Nehls tried to talk Trump into it one more time last night: “I said, ‘You know, you made America great again. You can come in and make Congress great again.” But the former president instead listened to the other House members urging him that it would be a catastrophic mistake. (Nehls told Playbook that he still thinks Trump could end up as speaker if there’s a deadlock. Gotta admire his tenacity.)

The pivot was first publicly teased last night by SEAN HANNITY, moments before interviewing Jordan on Fox News, and Trump made it official a little while later on Truth Social in a post that curiously focused largely on Jordan’s wrestling career.

Jordan’s outside gambit makes sense for him. He can’t match Scalise in terms of relationships, fundraising prowess, and leadership organization assets. So he needs Breitbart and “War Room” and Fox News — and now Trump — to help even the score. And it comes naturally to him. The Freedom Caucus co-founder rose up through the House leveraging populist voter rage against the GOP establishment.

WILL IT WORK TO MAKE HIM SPEAKER? Most of the late-night discussions we had across the GOP conference were about whether the Trump endorsement — and Jordan’s larger outside strategy — helps, has no effect, or actually hurts him.

Helps: The argument here is that the rules have changed and that if Trump makes a sustained effort to whip the vote for Jordan and push members to go public, he could create a stampede for the Ohioan, nationalizing the speaker’s race with the help of the right’s major media organs, turning it into a high-profile litmus test about loyalty to Trump. But this was a minority opinion. Most people who have been through one of these elections emphasize that they remain insider contests and that the views of anyone outside the House GOP conference are irrelevant.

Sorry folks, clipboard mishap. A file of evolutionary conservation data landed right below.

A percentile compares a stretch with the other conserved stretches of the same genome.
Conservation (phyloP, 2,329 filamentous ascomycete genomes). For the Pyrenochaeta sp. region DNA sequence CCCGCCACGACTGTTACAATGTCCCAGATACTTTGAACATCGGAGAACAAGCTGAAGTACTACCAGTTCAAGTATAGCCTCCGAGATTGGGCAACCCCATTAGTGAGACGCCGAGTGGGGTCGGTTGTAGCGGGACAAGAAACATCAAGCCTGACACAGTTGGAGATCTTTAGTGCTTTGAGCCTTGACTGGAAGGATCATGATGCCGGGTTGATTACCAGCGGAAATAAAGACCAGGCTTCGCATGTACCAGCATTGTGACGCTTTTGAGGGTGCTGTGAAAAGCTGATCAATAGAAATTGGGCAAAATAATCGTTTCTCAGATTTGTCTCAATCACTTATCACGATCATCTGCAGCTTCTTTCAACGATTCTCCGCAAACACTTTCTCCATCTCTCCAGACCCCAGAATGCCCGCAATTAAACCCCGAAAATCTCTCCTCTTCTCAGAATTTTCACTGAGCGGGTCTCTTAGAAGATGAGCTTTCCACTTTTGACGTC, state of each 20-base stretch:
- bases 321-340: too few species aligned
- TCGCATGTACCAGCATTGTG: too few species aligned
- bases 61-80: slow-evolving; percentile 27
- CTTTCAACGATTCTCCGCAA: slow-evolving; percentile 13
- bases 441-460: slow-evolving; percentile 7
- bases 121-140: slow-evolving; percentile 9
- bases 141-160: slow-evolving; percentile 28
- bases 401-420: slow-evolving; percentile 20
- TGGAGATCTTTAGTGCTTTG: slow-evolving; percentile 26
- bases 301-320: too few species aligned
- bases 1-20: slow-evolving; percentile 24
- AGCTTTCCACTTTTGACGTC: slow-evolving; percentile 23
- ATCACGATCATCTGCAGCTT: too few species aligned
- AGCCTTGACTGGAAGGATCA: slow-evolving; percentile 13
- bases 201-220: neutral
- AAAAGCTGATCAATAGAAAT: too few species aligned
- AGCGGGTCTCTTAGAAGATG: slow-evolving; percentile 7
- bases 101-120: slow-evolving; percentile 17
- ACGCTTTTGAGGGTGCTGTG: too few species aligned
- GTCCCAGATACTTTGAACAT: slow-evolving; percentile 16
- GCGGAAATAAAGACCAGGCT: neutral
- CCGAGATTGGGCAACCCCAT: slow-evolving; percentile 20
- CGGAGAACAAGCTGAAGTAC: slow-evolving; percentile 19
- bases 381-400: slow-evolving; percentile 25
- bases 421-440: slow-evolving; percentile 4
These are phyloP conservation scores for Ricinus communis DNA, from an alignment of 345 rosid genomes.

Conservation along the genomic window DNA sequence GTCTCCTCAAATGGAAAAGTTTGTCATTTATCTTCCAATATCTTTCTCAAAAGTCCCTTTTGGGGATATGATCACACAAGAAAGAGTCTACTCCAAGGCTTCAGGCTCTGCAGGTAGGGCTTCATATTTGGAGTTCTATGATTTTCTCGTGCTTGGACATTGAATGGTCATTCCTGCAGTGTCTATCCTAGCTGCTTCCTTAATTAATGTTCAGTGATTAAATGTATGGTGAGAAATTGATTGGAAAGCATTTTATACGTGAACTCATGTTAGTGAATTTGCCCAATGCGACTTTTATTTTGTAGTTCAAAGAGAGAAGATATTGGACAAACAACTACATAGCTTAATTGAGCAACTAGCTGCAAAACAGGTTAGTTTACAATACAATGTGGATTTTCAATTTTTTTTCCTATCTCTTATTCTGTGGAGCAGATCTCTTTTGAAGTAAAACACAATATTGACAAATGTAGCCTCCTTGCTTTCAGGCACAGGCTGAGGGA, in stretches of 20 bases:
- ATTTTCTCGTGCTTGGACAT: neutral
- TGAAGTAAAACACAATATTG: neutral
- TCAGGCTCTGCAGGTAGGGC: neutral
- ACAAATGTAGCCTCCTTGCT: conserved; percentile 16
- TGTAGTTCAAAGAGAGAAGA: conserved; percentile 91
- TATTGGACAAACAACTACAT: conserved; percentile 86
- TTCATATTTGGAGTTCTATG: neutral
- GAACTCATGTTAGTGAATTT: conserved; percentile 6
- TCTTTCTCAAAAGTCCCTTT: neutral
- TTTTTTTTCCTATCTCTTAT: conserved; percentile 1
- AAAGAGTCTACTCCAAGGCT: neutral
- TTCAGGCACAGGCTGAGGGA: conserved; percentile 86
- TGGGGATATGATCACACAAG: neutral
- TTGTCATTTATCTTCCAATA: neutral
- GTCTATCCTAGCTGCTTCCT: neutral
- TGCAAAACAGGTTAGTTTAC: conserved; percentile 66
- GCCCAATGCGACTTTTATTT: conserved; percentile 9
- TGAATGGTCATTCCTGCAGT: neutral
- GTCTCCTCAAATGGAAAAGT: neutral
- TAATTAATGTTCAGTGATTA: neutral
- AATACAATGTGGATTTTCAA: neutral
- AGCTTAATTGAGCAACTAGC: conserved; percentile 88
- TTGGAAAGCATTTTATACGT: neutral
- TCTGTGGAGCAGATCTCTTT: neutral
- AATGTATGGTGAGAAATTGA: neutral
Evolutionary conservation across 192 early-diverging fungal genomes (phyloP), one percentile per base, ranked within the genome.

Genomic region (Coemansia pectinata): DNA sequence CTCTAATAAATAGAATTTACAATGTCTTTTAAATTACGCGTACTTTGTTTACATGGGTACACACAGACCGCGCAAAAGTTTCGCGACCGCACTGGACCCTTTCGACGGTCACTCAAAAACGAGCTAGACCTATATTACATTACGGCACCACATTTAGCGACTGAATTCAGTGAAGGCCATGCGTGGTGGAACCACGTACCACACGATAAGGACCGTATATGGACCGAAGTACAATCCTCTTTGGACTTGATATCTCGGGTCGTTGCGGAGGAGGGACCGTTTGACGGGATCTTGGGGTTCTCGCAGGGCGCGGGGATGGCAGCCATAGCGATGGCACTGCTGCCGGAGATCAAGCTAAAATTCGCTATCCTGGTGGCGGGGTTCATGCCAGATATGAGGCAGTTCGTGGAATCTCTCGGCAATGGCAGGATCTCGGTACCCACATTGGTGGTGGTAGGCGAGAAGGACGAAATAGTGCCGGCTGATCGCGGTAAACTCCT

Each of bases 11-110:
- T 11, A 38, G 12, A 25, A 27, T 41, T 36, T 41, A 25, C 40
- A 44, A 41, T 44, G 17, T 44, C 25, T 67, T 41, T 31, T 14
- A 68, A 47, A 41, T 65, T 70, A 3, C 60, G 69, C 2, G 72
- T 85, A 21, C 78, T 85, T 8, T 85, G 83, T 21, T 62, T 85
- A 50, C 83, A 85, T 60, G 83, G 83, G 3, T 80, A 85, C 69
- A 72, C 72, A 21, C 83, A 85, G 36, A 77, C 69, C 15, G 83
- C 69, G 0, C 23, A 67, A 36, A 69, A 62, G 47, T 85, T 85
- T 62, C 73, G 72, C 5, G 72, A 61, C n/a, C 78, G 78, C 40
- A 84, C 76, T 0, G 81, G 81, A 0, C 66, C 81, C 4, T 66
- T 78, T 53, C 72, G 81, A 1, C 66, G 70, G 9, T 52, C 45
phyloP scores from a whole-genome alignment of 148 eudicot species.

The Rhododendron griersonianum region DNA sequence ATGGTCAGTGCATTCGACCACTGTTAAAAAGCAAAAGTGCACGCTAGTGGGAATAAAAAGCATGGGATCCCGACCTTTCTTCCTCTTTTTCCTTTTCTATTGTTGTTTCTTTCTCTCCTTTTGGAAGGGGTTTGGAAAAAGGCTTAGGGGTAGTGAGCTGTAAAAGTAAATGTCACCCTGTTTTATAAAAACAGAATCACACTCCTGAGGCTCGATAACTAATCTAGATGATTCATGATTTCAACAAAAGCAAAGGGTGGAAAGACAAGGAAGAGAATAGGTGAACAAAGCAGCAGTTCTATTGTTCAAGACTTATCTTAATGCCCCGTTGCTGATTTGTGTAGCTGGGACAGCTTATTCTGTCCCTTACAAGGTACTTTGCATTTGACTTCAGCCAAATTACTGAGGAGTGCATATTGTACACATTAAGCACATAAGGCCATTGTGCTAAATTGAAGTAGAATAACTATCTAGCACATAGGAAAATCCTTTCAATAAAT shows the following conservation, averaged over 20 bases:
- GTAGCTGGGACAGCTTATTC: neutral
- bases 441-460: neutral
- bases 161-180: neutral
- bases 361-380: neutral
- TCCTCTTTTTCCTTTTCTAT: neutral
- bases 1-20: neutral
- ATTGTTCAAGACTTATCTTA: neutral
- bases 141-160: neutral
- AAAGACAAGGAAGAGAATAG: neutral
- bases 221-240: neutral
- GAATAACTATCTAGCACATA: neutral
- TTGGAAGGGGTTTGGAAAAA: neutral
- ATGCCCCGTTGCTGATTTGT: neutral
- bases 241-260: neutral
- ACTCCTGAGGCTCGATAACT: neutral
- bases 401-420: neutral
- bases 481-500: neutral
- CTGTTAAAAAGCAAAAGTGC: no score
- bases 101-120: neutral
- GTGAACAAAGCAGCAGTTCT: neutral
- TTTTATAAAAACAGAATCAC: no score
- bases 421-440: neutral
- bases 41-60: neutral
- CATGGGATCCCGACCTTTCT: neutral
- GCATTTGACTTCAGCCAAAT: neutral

Hurts: Trump’s Jordan endorsement will push moderates, especially vulnerable members of the New York delegation, into Scalise’s arms, the thinking here goes, while getting Jordan no new supporters.

No effect: The MAGA crowd was already with Jordan, this theory holds, and by the end of this weekend, Trump will have lost interest in the speaker’s race and be back to focusing on his presidential campaign and his criminal trials. The brief Trump interlude of the House leadership election will be forgotten.

But even Scalise may now be wondering whether these leadership contests have fundamentally changed and questioning whether he can cede all of the outside attention to Jordan. After staying off TV this week and spending all his time calling individual members, per an aide, he’s booked himself this morning on “Fox & Friends.”

TO THE VICTOR GO THE FOILS — “The next speaker’s big challenge: Avoiding McCarthy’s fate,” by Sarah Ferris, Anthony Adragna and Nicholas Wu


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Happy Friday. Thanks for reading Playbook. Drop us a line: Rachael Bade, Eugene Daniels, Ryan Lizza.

TALK OF THIS TOWN — Michael Schaffer’s latest Capital City column: “The New Cold War Has Come for Washington’s Pandas”

THE PLAYBOOK INTERVIEW: MARTY BARON — On Playbook Deep Dive this week, we sat down with the former Washington Post executive editor to discuss his new book, “Collision of Power: Trump, Bezos, and the Washington Post” ($34.99). You can listen to the full interview on the podcast here. What follows are some key excerpts:

— Why he thinks the press should start filing more defamation lawsuits: “I'm tired of being a sitting duck. … If other people are going to exploit those laws to try to intimidate us and inflict severe damage on us — financial damage and reputational damage — then, you know, we have the right to defend our reputations. … And if people like [Florida Gov.] RON DeSANTIS want to make defamation victories easier? Well, fine: Why don't we use that to our benefit?”